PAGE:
History in Review
|The Captivity of the Oatman Girls Among the Apache and Mohave Indians, By Lorenzo D. Oatman and Olive A. Oatman. (Dover Publications; Reprint edition, 1994. Pg. 209.) ISBN: 0-4862-8078-0
Reviewed by Rochelle Caviness - July 7, 2001
Like so many others before them, the Oatman family joined the migration westward, in the hope of making a better life for themselves. They started their journey headed toward the New Mexico Territory, where they planned on joining a settlement that was being establishing near where the Rio Colorado and the Gila Rivers merged. The reports they heard about this area gave them the impression that this would be a fruitful area in which to settle. To reach their goal, they joined a wagon train peopled with like-minded people who were all headed to this supposed Eden in the American West.
However, this band of hearty travelers was not destined to reach their destination as a united group. Along the way, personal conflicts, the strain of the trail, and fear of Indians caused the train to split in half. The group that the Oatman's stuck with diverted from their initial goal, and headed for California. Yet even with this new Eden in mind, families began to drift out of the train, until at last only the Oatman's where still on the move. Although warned against traveling alone, they persisted - to their detriment.
The Captivity of the Oatman Girls retells the story of the Oatman's early history and their westward trek. However, the main focus of this narrative is what happened after the Oatman's began traveling on their own. Shortly after they struck out on their own, the nine members of the Oatman family where attacked by a band of Indians who are believed to have been Apache. As a result of this attack, fourteen-year-old Olive Ann and her eight-year-old sister Mary Ann were taken into captivity. Except for their fifteen-year-old brother Lorenzo, who was left for dead, the rest of the family was slaughtered.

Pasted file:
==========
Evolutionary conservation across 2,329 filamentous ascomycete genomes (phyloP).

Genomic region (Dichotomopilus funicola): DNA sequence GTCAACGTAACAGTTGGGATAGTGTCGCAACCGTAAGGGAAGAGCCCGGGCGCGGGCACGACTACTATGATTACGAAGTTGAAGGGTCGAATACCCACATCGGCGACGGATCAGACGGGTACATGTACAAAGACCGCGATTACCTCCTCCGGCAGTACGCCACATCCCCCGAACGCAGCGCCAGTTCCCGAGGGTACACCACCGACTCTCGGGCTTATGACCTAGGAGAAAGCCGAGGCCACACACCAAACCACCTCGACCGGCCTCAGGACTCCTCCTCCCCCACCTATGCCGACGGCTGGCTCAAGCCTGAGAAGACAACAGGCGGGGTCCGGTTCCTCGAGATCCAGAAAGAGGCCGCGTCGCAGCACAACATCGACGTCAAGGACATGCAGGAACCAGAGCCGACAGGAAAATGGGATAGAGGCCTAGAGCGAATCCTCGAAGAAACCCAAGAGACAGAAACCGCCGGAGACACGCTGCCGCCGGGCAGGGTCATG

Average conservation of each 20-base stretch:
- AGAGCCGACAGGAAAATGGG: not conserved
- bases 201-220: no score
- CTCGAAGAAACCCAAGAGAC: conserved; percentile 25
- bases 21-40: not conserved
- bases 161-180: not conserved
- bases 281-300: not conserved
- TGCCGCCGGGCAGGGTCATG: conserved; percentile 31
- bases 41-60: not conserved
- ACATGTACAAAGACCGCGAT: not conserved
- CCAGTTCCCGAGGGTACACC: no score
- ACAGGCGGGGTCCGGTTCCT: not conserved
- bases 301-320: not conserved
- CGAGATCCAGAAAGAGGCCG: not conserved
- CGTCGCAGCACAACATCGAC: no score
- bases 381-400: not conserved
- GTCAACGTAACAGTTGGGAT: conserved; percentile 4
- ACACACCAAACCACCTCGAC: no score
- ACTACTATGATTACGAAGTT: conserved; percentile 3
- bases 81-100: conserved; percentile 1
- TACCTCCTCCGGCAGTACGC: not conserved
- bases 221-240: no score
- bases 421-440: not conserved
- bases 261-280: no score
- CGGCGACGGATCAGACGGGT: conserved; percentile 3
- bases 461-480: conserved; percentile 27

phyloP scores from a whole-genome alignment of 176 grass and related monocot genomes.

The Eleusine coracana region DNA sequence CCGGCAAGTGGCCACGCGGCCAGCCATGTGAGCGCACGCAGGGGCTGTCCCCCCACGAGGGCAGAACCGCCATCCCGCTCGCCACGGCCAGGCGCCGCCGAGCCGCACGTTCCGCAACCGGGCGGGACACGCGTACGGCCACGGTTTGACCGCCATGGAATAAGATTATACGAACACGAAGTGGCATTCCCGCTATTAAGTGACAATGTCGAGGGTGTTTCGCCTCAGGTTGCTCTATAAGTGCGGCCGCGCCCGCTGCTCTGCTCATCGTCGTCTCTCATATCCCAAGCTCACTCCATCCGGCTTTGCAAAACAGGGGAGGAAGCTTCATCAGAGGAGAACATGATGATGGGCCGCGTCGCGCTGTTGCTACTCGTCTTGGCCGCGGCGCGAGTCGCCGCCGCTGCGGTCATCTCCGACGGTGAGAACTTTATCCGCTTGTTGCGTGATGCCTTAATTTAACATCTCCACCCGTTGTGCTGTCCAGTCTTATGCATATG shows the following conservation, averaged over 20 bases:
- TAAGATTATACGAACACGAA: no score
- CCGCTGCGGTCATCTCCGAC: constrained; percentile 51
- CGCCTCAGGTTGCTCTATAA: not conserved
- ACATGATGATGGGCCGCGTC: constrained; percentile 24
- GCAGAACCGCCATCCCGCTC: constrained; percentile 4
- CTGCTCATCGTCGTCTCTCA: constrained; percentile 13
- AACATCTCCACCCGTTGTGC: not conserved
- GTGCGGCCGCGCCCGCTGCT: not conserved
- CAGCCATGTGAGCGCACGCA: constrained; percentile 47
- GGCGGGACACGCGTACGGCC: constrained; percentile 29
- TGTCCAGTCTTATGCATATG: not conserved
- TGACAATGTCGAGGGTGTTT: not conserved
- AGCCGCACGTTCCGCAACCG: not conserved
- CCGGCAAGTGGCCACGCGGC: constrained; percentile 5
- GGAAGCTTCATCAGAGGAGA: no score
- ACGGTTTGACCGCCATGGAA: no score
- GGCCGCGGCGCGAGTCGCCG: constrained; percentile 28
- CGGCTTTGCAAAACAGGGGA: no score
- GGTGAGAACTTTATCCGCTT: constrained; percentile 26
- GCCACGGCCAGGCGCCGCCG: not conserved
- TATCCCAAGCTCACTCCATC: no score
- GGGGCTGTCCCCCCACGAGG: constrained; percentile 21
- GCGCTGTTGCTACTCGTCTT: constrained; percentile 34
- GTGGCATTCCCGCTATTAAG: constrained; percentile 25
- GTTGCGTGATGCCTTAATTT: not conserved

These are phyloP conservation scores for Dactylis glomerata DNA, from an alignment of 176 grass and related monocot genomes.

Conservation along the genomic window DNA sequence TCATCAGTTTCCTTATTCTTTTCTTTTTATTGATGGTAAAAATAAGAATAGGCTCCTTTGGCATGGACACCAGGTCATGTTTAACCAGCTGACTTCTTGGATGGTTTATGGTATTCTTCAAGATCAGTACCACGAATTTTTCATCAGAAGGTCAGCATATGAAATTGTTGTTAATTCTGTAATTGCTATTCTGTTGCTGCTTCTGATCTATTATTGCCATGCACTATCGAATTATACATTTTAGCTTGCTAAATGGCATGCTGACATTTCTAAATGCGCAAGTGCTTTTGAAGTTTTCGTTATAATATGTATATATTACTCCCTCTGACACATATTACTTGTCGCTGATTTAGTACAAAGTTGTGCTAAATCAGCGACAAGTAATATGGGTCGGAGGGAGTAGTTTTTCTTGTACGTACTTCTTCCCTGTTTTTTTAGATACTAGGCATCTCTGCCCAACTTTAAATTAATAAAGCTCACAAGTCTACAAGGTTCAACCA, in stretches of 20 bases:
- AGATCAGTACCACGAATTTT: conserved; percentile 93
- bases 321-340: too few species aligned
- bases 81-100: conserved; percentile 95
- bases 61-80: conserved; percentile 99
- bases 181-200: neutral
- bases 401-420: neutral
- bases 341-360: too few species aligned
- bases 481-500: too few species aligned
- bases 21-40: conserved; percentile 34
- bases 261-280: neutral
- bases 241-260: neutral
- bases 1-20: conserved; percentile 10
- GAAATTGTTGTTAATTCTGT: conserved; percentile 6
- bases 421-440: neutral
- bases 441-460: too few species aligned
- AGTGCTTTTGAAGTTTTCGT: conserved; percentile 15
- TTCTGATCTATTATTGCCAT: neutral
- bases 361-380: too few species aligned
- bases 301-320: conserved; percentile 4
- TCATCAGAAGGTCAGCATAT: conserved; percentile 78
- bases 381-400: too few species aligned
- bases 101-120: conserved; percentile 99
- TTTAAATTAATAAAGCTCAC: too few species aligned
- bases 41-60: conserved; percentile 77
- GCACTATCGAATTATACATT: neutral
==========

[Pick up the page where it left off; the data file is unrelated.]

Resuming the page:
This description of this attack is merciless, and it will make your heart ache for the horrors that these girls witnessed. Without being given any time to grieve, the two girls were whisked away from the life they knew and constrain in a life of virtual slavery. The girls spent a year with the Apaches and then were traded to a band of Mojave Indians. Mary was to die during the captivity due to starvation. However, Olive gained her freedom in 1856, after she was ransomed away from the Indians.
This narrative presents, in Olive's own words, her impressions and feeling during her captivity. It also offers wonderful insights into life in the 1850's, for both whites and Indians. It also serves to show, in no uncertain terms, that no matter how poorly the girls were treated, they were treated no differently from any other captive - Indian or white. To point, there is a gruesome description of a young Indian captive who tried to run away. She was caught, and as a punishment, she was slowly tortured to death. Olive's descriptions of life among the Indians also shows the low value that women appeared to have had in the Mojave culture.
This narrative also illustrates the role that faith played in the girl's lives, and how they sought solace in God in during their tribulations. Olive was to bare the scars of her captivity, for life, not just emotionally, but physically as well. This is because during her captivity her face had been tattooed to mark her as a slave. It is said that she spent the rest of her life wearing a veil in order to hide the marks. In addition, this narrative also traces Lorenzo history after the attack, detailing how he survived the attack and how he found his way back to 'civilization', and the efforts he made to find his sisters.
The Captivity of the Oatman Girls is a true story. Shortly after Olive was released, the two surviving members of the family retold their accounts to R. B. Stratton who actually composed this book, which was originally published in 1857. It is resplendent with the feelings and motivations of the period. And one must assume that it is tainted with the bitterness and anger that Olive and Lorenzo must have felt toward the Indians that slaughtered their family. Nonetheless, this is a compelling and thrilling account of life in the 'old west'. It will be of interest to anyone interested in the Western Migration, Native culture, and American history in general.
The Oatman Massacre - A Tale of Desert Captivity and Survival, by Brian McGinty.
A comprehensive and up-to-date account of the Oatman massacre, which provides a detailed, historical overview of the events leading up to the massacre, the captivity of Olive and Mary Ann Oatman, and the aftermath of Olive's rescue.
Fort Bowie, Arizona. Combat Post of the Southwest, 1858 - 1894, by Douglas C. McChristian.
An exploration of the role played by Fort Bowie in the Indian Wars of the American Southwest and the history, development, and exploration of the area.
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